In order that the ranks may provide an effective means for choosing between possible paths an advertising mechanism is provided which allows entities in the communications network to gain information about traffic levels, topology of the network and other factors. This information can then be used to help make the decision about which path to choose. The advertisement mechanism allows the system to choose routes best suited to the session being established. Two methods are proposed: explicit registration or by passively piggybacking information on path setup messages. The rate of advertisement is a function of the rate of session set-up.
As well as an advertising mechanism, in order to reduce the complexity of choosing a path, a mechanism is provided whereby an overlay network is configured to provide a set of high capacity routes across the MPLS clouds which function as “trunk” routes or “motorways”. An arrangement is then made that communication sessions are preferably established using these pre-determined high capacity routes. This helps to reduce the topology information needed to establish a path across a communications network. By using a constrained set of paths between the routers that comprise the MPLS network, the set of routes is constrained to reduce the total topology information needed to route across the network.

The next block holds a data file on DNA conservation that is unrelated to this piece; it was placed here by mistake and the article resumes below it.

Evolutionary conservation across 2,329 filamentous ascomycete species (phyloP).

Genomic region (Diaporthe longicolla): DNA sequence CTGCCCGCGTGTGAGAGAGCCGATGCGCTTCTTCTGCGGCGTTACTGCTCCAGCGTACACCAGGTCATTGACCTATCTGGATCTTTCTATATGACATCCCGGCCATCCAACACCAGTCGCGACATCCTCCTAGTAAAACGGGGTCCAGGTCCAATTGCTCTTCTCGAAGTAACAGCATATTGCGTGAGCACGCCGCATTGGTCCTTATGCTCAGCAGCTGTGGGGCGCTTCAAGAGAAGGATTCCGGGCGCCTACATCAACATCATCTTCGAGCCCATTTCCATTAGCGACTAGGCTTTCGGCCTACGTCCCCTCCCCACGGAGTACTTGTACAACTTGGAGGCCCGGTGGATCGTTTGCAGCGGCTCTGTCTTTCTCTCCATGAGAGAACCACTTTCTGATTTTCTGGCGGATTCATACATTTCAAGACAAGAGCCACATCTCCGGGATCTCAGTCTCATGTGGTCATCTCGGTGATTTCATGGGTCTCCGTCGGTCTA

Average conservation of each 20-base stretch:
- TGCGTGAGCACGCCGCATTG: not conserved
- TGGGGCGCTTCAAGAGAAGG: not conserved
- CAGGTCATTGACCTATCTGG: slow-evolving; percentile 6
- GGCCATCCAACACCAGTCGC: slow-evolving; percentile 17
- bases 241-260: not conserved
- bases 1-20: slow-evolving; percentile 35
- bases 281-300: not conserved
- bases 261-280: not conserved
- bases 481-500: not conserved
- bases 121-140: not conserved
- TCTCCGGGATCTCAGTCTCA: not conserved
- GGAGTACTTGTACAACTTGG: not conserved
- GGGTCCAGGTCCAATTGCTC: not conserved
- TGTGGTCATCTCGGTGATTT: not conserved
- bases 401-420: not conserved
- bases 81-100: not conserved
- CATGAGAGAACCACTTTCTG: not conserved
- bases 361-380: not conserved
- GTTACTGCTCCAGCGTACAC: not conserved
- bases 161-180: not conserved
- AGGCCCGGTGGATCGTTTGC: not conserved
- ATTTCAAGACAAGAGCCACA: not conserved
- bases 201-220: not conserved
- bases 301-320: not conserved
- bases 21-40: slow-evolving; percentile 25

Referring again to
Each endpoint 10 a, 10 b is associated with an admission manager 30, 31 and each abstract node 12, 13, 14 is associated with a connection manager 32, 33, 34. As indicated in
The characteristics of some of the components of the communications network are now described:
Abstract nodes 12, 13, 14 are a concept introduced by the CR-LDP protocol and represent one or more label switch routers (LSRs) which are connected together by links. By using a description equivalent to a subnet mask a whole group of LSRs can be referred to. A subnet mask is an Internet Protocol (IP) mechanism used to define a group of IP nodes by only using the first n bits of their 32-bit IP addresses, where n is less than 32. IPV4 is assumed, although the method is of course equally applicable to other IP versions. The abstract nodes run the CR-LDP protocol and remain unaware of the SIP++protocol running between admission managers and connection managers. Each abstract node may be directly configured by the Administrative Server, which may instruct an abstract node to establish a path to another particular abstract node. In the case where a CR-LDP network is used this path is referred to as a label switch path (LSP). SIP++ or any other suitable messaging protocol used provides a means of determining which of the label switch routers in an abstract node a path should be routed through.